A diet of clear liquids maintains vital body fluids, salts, and minerals; and also gives some energy for patients when normal food intake must be interrupted. Clear liquids are easily absorbed by the body. They reduce stimulation of the digestive system, and leave no residue in the intestinal tract. This is why a clear liquid diet is often prescribed in preparation for surgery, and is generally the first diet given by mouth after surgery. Clear liquids are given when a person has been without food by mouth (NPO) for a long time. This diet is also used in preparation for medical tests such as sigmoidoscopy, colonoscopy, or certain x-rays.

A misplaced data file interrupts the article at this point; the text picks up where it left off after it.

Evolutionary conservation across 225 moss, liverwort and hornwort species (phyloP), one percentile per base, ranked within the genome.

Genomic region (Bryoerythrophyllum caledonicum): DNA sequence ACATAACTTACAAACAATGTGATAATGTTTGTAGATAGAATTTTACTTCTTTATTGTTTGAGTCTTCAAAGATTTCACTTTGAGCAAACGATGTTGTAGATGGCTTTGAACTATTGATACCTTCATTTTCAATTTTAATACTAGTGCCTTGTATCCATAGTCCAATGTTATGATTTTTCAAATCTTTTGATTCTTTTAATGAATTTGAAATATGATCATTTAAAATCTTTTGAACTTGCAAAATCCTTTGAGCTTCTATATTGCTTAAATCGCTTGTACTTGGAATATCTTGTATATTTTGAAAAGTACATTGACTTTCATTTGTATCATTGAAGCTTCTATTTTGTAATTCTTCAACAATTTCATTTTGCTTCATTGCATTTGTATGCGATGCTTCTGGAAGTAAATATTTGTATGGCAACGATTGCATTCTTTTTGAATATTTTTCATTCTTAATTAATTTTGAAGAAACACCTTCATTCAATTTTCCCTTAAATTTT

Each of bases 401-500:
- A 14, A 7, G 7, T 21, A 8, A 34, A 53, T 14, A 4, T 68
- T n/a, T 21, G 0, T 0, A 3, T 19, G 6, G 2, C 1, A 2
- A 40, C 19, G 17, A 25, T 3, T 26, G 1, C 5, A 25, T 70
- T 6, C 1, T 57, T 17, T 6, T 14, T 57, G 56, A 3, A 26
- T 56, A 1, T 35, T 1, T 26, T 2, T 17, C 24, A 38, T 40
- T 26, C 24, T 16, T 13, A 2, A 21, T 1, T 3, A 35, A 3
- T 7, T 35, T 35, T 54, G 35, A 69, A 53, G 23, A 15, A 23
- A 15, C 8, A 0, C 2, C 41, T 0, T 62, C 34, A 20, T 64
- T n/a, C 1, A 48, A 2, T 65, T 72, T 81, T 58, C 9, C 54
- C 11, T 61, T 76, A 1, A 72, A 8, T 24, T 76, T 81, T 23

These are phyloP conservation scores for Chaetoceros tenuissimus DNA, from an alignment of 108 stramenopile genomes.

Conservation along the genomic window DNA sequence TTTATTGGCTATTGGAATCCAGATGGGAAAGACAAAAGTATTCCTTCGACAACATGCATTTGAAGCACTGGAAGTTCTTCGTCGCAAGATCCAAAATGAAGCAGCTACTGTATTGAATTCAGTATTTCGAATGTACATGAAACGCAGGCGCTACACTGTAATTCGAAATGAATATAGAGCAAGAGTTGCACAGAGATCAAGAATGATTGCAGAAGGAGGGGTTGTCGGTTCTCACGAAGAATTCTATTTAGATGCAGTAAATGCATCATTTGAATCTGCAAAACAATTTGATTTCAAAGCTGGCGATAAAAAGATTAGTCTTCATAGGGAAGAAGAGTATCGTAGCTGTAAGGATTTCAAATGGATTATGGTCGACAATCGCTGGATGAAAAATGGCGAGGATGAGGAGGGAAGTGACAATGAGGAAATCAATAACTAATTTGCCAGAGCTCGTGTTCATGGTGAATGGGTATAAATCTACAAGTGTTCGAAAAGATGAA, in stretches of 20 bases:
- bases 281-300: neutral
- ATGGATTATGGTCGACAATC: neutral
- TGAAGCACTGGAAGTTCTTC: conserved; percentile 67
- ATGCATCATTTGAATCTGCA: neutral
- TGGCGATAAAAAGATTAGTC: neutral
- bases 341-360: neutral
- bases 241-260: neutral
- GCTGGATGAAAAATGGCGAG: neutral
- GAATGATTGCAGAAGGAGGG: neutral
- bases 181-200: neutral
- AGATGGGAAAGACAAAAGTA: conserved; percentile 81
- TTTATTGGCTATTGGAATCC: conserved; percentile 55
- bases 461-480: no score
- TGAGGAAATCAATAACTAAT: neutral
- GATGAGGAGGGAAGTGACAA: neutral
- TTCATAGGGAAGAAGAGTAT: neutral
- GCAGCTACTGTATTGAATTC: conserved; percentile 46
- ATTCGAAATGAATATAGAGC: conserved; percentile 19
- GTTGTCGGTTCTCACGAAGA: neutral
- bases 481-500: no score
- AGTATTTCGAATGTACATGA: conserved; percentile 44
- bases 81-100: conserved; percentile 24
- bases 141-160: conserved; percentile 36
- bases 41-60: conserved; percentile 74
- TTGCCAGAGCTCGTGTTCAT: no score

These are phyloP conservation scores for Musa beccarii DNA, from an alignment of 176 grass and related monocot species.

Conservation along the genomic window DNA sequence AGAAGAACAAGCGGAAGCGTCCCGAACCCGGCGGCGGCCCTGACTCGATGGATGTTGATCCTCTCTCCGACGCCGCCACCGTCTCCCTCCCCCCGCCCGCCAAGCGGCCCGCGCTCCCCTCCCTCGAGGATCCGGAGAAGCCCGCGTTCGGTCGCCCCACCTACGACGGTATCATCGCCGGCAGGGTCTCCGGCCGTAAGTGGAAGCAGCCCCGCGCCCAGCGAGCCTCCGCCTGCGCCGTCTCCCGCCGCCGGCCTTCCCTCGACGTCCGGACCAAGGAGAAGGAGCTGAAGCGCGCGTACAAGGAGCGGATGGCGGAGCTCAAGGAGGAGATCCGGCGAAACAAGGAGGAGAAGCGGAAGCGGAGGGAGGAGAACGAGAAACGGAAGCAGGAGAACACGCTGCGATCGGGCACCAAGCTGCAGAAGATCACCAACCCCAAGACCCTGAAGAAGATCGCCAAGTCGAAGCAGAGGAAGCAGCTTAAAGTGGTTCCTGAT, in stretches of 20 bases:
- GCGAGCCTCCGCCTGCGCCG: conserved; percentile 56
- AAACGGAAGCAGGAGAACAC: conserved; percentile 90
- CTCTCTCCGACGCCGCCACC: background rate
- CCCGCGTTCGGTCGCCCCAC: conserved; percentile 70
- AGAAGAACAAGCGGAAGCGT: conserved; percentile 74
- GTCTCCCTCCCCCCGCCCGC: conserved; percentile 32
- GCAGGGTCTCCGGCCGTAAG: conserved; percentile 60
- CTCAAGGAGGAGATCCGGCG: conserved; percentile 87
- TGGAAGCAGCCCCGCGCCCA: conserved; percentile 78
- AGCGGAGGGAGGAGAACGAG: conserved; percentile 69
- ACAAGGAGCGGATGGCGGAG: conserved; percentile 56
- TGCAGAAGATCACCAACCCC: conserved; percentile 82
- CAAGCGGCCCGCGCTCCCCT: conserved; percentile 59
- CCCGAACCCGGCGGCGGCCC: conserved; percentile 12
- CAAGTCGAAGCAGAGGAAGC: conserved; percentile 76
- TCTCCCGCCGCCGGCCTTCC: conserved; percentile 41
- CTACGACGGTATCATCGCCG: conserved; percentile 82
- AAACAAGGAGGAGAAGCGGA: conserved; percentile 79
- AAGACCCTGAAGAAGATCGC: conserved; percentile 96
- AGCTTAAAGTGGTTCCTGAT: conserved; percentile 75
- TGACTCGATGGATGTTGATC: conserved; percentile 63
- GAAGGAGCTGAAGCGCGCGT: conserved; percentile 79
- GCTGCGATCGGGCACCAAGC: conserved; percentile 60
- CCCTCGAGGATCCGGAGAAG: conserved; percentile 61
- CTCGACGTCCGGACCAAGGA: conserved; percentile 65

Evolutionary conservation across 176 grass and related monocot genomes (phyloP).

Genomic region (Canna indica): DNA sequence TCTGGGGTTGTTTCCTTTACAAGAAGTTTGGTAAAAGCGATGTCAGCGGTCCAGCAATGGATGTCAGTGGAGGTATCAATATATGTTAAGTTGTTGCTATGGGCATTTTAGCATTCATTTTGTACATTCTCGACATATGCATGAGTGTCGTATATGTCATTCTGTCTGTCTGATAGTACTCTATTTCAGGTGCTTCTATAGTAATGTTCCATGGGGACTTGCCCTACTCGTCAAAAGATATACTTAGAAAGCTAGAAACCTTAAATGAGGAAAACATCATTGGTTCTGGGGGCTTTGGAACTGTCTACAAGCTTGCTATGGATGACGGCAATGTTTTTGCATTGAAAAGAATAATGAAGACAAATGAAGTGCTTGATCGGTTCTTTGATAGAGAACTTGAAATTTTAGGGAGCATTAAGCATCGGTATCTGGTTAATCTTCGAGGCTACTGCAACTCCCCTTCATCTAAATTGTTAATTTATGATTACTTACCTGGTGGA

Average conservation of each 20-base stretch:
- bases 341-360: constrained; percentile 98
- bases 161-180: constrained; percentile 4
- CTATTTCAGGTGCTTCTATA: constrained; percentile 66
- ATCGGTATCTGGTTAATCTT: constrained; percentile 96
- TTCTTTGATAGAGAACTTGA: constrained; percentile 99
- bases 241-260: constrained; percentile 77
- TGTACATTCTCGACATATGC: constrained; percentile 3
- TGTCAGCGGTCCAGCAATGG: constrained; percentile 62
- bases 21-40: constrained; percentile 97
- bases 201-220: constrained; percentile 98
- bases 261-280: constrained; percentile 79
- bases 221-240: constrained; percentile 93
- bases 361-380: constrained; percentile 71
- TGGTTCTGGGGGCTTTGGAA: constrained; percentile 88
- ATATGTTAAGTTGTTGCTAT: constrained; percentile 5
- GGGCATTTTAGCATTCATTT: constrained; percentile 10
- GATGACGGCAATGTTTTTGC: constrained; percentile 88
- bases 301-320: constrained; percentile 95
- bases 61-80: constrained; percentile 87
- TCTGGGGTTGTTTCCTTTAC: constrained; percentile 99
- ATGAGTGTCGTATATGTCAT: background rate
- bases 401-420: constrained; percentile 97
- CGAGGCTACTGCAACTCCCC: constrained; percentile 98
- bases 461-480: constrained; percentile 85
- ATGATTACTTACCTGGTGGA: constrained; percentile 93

A clear liquid diet is not adequate in calories and nutrients. It should not be used for more than five days unless high-protein gelatin or other low-residue supplements are added.
|Milk & milk products||none||all|
|Fruits||fruit juices without pulp||nectars; all fresh, canned, and frozen fruits|
|Breads & grains||none||all|
|Meat or meat substitutes||none||all|
|Fats & oils||none||all|
|Sweets & desserts||gelatin, fruit ice, popsicle without pulp, clear hard candy||all others|
|Beverages||coffee; tea; soft drinks; water; lactose-free, low residue supplements if approved by physiciancoffee; tea; soft drinks; water; lactose-free, low residue supplements if approved by physician||all others|
|Soups||bouillon, consommé fat free broth||all others|
|This Sample Diet Provides the Following|
|Protein||6 gm||Sodium||1500 mg|
|Carbohydrates||209 gm||Potassium||1440 mg|
Author: Frank W. Jackson, M.D.
© Frank W. Jackson, M.D.